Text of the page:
MR. JUSTICE FRANKFURTER delivered the opinion of the Court.
This is a suit for an injunction, brought in a state court in Oklahoma by appellee, Oklahoma Retail Grocers Association, against appellant, Safeway Stores, for selling several
The elements of "cost" are enumerated in other sections of the statute. Safeway defended on the ground, inter alia, that its reductions were permitted by § 598.7 of the Unfair Sales Act which allows "any retailer or wholesaler" to
Safeway by cross-petition sought to enjoin several named members of appellee Association, including Speed, alleging that they were selling below cost in violation of the Act. The trial court, with some qualification, granted the injunction against Safeway and denied relief against appellees. On appeal, the Supreme Court of Oklahoma affirmed, 322 P.2d 179, and since the constitutionality of
Safeway makes two main claims.
1. Safeway justified cutting prices below cost in some cities by claiming it was to meet the prices of some of its competitors who were also selling below cost. The statute allows a reduction below cost only when it is a good faith meeting of the competition of a seller who is selling at his own cost. The trial court found that Safeway's reductions violated the Act, and that Safeway could not avail itself of the statutory defense of meeting competition since its reductions were not in good faith but were made to meet prices Safeway "either knew or had reason to know were illegal . . . ." The court enjoined Safeway from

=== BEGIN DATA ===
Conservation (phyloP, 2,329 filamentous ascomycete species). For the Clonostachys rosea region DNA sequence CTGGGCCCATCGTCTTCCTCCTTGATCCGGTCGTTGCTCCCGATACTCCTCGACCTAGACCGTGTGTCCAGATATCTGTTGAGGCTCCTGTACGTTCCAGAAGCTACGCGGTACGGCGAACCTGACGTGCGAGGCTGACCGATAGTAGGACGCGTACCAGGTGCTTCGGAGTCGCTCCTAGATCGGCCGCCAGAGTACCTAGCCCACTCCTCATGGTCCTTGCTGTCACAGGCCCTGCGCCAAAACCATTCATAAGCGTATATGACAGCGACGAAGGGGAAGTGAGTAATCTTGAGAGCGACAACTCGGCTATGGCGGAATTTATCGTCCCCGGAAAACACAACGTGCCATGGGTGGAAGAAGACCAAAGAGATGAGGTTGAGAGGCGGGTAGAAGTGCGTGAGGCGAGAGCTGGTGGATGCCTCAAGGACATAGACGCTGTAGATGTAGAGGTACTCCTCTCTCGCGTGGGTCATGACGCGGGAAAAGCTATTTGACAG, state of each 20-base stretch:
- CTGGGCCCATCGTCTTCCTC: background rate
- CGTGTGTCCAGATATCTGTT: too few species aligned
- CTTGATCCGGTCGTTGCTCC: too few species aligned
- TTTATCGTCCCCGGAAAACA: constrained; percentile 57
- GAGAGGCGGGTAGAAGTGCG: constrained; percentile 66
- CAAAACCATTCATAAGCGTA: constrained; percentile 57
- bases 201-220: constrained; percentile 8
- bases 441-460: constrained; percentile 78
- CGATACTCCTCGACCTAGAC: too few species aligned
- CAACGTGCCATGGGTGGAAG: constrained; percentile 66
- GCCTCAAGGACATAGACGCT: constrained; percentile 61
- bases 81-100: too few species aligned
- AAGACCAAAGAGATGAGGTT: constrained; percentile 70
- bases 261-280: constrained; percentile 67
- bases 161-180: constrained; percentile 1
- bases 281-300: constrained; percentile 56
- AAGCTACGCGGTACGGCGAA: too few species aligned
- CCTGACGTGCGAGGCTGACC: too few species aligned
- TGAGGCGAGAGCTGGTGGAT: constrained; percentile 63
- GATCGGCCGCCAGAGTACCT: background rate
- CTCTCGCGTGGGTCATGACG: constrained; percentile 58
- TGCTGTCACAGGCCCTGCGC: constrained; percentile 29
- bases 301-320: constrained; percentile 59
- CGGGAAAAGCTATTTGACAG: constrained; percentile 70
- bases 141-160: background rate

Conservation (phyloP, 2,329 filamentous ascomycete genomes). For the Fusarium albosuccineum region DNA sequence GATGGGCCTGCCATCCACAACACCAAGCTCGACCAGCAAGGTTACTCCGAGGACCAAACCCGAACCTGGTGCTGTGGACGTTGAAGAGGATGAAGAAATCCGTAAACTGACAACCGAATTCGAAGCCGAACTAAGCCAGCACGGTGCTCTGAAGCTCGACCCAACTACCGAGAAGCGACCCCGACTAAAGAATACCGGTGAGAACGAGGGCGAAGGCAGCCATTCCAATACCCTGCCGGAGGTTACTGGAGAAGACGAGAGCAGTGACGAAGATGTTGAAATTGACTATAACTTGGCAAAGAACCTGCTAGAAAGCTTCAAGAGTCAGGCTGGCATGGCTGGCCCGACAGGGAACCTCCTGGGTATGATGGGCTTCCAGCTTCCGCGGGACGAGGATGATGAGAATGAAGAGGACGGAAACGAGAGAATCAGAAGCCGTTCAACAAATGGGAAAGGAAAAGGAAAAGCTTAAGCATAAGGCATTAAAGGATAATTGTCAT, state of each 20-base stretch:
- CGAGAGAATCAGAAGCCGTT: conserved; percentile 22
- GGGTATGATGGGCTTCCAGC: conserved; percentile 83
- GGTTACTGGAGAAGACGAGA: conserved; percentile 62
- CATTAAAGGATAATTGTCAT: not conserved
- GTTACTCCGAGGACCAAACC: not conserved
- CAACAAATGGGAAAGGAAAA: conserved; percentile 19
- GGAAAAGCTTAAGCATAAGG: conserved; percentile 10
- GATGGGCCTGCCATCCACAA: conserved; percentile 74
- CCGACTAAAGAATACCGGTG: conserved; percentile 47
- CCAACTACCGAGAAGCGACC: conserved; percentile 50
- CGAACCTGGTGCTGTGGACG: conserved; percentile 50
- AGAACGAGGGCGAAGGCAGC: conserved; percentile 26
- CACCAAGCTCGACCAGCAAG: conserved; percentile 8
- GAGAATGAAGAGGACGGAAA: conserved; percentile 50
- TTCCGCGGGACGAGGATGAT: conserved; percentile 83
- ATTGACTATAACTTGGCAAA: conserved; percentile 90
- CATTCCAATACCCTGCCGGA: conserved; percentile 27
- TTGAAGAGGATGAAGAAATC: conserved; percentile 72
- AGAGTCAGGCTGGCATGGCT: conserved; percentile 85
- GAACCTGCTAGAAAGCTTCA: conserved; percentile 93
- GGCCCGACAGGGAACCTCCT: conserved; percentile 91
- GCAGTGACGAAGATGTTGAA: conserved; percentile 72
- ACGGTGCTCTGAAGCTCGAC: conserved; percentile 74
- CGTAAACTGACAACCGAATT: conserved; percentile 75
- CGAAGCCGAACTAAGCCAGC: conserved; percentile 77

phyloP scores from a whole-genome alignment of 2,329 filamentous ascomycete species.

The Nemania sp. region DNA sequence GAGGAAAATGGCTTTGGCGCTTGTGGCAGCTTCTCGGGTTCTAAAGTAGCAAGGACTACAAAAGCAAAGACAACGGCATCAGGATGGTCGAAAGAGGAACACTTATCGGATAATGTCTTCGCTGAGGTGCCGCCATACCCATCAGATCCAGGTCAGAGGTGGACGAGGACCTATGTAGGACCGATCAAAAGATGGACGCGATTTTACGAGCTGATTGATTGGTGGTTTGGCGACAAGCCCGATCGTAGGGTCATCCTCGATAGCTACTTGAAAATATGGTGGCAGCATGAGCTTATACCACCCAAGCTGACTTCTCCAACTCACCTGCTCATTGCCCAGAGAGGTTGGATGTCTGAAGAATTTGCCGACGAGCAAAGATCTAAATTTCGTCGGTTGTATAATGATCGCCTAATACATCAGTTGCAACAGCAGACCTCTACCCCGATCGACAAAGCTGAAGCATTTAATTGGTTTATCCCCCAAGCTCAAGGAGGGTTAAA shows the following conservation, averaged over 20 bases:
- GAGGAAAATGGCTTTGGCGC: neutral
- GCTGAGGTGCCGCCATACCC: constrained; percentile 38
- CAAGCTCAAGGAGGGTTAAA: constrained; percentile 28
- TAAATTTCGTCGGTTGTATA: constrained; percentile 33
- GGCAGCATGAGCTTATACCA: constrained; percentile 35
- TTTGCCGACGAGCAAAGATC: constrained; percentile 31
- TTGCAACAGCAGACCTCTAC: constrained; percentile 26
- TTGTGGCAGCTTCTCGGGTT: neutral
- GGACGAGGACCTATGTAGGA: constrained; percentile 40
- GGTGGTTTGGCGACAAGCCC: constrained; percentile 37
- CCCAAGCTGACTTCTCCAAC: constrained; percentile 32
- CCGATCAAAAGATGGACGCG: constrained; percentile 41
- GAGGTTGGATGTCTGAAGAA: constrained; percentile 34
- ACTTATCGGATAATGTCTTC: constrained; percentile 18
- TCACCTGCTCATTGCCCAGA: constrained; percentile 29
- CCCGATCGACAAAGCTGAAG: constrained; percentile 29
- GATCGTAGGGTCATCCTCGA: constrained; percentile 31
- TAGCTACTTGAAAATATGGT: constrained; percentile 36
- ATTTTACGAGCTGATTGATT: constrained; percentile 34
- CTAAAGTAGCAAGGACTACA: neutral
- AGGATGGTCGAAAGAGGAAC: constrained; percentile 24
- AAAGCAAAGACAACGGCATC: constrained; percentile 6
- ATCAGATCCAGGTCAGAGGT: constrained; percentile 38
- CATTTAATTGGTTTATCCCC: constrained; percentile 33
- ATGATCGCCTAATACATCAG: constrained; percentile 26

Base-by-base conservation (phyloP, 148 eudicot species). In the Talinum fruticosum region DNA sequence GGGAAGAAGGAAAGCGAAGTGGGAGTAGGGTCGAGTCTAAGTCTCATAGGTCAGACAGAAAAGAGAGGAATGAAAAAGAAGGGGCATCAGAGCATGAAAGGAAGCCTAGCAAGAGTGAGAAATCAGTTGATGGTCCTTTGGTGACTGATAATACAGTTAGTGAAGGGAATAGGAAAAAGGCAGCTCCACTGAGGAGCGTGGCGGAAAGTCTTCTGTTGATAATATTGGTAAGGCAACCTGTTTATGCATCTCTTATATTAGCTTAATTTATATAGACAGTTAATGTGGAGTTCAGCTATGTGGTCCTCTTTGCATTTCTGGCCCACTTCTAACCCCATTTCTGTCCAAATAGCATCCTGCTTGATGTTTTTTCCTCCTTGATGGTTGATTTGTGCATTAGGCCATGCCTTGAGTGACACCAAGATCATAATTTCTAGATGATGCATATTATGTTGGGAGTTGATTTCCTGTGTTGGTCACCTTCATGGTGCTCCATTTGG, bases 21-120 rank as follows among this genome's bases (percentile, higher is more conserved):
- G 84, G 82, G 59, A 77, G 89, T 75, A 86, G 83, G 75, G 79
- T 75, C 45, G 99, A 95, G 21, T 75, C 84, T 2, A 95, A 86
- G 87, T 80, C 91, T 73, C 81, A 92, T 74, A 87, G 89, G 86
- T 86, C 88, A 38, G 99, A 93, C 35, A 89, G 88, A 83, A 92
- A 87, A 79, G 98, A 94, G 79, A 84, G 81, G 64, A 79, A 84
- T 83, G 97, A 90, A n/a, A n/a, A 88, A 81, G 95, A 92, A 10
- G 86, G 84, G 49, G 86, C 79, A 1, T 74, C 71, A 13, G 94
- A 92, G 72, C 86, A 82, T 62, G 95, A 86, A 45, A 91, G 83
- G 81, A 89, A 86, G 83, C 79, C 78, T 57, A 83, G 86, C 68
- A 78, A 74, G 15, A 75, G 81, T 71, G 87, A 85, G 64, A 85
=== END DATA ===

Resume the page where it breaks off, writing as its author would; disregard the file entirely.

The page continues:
The injunction, phrased substantially in the terms of the statute, allows Safeway to meet the prices of competitors who are selling "at cost to them" if the other requisites of the good faith defense are met. Appellant claims that this injunction deprives it of a constitutional right to compete since it forbids meeting the prices of competitors who are selling below cost. There is no constitutional